DONCASTER Rovers’ Brian Flynn reckons he is the manager of the best team in League One.
“We are the best team in the league and I don’t mind saying it,” Flynn declared in response to a 2-0 defeat at Bury last weekend.
It was a bold pronouncement for Flynn to make, given Doncaster currently hold second place, behind leaders Tranmere on goal difference and ahead of the chasing pack.
Most rival managers say the League One promotion race is too close to call. For the moment it is conspicuously lacking an outstanding team.
Flynn, 57, is an experienced football man who built a strong and stable set-up during 12 years at Wrexham (1989 to 2001) and picked Swansea City off the floor between 2002 and 2004. He spent eight years heading the Wales under 21 set-up, started the current season as chief scout at Doncaster and moved into the manager’s office when Dean Saunders moved out to join Wolverhampton Wanderers in December.
Tranmere’s Ronnie Moore, equally experienced in the business, says: “I understand what Brian means. Every manager in the top half of the table will think he has the best team in the league.
“Brian is having a bit of fun. But when you say things like that you can end up getting custard pie on your face. I think it is better to say nothing and see where everyone is come April 27.”
Flynn’s appointment at the Keepmoat Stadium illustrates how many of the runners in the promotion race have acquired new riders along the way.
Notts County, expected to make a strong challenge this season, sacked Keith Curle on Sunday and put Chris Kiwomya in caretaker charge of the team for this week’s games against Stevenage and Crewe Alexandra.
Curle was dismissed after less than 12 months in charge at Meadow Lane with Notts lying five points outside the play-off zone.
Chief executive Jim Rodwell said: “I thought the recent performances were quite stale. We felt Keith had taken it as far as he could do. Our home form this season has been nothing short of fairly awful.
“I don’t think we have to get into the play-offs. We’re going to try and do it but I live in the real world.”
At Swindon, Paulo Di Canio says he is working “day to day” following a takeover at the County Ground.
New owners are expected to be ratified by the Football League today but Di Canio says he won’t talk about his own future until boardroom issues have been resolved.
“If you ask me the future, I can’t tell you because we don’t have a normal situation,” Di Canio said this week.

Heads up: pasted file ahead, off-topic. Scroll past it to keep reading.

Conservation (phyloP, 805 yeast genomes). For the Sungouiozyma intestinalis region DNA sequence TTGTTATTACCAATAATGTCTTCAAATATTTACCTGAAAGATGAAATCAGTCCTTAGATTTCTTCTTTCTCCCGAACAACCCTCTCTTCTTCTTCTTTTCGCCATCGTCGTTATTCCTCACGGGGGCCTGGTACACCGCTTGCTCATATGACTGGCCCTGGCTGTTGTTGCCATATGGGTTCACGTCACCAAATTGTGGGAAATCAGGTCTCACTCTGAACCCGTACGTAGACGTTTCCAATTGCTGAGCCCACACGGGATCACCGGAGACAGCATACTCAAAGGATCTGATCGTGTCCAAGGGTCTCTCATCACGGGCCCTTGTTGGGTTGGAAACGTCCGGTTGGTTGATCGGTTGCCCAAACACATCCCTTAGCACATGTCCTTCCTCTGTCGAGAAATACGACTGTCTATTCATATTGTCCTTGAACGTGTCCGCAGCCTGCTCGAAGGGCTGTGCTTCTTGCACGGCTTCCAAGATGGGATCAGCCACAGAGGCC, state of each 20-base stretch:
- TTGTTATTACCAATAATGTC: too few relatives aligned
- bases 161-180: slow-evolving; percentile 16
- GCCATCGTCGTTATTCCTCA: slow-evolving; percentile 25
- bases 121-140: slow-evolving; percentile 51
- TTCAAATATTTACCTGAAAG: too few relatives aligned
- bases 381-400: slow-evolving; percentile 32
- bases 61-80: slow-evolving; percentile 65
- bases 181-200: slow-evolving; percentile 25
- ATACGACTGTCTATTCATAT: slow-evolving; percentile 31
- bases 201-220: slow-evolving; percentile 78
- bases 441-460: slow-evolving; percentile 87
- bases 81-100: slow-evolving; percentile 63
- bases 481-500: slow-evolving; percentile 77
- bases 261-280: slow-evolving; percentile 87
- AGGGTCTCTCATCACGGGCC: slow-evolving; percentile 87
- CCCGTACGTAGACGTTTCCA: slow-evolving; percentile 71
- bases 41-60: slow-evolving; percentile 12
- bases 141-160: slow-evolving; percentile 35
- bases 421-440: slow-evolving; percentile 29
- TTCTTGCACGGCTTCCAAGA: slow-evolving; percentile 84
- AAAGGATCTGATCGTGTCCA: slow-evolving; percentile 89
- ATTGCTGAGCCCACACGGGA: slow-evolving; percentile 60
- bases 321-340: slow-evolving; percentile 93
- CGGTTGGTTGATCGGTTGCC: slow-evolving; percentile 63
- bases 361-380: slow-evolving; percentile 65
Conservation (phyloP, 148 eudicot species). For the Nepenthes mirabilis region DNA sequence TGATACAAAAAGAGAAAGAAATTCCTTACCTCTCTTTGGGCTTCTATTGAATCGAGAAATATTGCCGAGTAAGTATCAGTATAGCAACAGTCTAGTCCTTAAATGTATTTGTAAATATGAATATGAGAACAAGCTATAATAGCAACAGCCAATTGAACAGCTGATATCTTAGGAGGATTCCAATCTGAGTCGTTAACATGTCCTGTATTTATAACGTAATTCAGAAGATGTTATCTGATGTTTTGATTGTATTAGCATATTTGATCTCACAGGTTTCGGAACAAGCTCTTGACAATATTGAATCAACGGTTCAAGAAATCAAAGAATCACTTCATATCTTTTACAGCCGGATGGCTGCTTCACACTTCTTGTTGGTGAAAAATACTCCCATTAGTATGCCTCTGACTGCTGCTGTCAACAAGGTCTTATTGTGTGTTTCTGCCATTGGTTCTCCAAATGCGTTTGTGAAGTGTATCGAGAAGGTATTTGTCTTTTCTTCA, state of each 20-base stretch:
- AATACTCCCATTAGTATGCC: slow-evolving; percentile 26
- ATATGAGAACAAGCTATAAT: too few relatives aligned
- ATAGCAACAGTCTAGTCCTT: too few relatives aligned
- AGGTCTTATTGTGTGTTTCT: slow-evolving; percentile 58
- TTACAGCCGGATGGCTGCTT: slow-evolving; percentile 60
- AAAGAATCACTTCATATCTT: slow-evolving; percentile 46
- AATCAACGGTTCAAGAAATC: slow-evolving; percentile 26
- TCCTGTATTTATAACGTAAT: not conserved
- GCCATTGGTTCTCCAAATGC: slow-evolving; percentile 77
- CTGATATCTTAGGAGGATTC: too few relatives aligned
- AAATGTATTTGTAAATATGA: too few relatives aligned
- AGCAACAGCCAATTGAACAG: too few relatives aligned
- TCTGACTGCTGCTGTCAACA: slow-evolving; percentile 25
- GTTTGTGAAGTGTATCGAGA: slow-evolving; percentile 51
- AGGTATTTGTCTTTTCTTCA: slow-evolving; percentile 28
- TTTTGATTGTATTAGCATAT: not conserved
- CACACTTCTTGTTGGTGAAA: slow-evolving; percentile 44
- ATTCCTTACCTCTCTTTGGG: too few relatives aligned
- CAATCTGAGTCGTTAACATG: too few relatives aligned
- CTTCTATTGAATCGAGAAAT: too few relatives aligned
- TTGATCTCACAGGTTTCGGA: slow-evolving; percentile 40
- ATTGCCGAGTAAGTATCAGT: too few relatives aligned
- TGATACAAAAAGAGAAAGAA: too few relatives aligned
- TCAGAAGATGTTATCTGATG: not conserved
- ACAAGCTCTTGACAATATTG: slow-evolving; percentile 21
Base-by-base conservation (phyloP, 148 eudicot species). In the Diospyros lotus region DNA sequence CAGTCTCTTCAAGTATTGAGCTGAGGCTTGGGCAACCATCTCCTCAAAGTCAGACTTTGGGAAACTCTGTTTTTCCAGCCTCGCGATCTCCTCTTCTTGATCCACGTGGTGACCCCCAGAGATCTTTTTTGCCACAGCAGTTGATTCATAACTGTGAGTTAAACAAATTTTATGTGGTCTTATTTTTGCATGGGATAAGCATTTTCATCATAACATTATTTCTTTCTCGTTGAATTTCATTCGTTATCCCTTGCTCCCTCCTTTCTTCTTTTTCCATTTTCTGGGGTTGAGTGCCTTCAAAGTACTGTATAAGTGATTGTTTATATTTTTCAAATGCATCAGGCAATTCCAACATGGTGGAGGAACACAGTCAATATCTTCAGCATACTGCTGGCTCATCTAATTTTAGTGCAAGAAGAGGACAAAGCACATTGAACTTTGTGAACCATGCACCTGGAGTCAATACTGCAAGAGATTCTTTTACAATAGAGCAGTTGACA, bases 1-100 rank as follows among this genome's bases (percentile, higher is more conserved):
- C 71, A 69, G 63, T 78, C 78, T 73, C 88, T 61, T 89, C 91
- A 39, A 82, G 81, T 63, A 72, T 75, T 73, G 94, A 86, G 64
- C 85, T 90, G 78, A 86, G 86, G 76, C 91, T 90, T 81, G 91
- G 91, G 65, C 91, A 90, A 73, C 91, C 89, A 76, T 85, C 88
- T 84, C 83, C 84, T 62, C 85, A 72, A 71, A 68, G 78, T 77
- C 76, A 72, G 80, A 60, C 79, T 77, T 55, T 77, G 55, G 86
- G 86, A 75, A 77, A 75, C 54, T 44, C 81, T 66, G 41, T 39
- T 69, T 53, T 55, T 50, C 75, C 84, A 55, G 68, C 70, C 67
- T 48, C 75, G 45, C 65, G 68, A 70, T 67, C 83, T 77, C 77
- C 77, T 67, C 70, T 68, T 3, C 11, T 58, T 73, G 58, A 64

Swindon were put up for sale in a bid to avoid administration and although a local consortium has agreed a deal, it has yet to be approved. With the club needing instant funds, they sold winger Matt Ritchie to Bournemouth for £500,000 – a deal which Di Canio insists he knew nothing about.
Di Canio attempted to sign three players on transfer deadline day – Marlon Pack from Cheltenham and Charlton duo Bradley Wright-Phillips and Danny Green – but the moves were blocked by the Football League because Swindon’s takeover was not complete.
MK Dons who made the play-offs in the last three seasons, looked like the best visiting team to play at Prenton Park when they defeated Tranmere 1-0 in November. But their form subsided as injuries and suspensions kicked in.
After a 3-0 home defeat to Bournemouth last weekend in which Merseyside-born striker Ryan Lowe was sent off, they slipped 13 points behind Tranmere and Doncaster – although they still have games in hand.
“I’m not letting go, trust me, said the Dons’ Merseyside-born manager Karl Robinson. “We’ve had a ridiculous year, with sendings off and big injuries and we have had a makeshift side for most of this season. Until it is mathematically impossible, I will still believe.”
Bournemouth changed the manager in October when Eddie Howe replaced Paul Groves. Just as significantly the club is enjoying the benefits of substantial cash injections from Russian investor Maxim Demin.
They spent £800,000 on transfer fees for Brett Pitman, Ryan Fraser and Matt Ritchie during the January transfer window and Demin is helping the club to sustain a hefty wage bill.
Coventry City, punching below their weight before Mark Robins took over as manager in September, have steadily climbed the table.
Moore said: “Bournemouth and Coventry are coming with a wet sail. They have momentum. Bournemouth should be there. The level of spending there is Championship finances.”
Moore suspects the top six will be decided in a blanket finish. “I think it will go right to the last game of the season. I don’t think we will know the answers until 5pm on April 27, and that goes for the automatic places on the play-off spots.
“I think it will go right to the wire because everyone is capable of beating anyone.
“We have to play a lot of the top teams: Sheffield United, Doncaster, MK Dons, Swindon and Bournemouth. A lot of it will be down to what we do and it’s better that way.”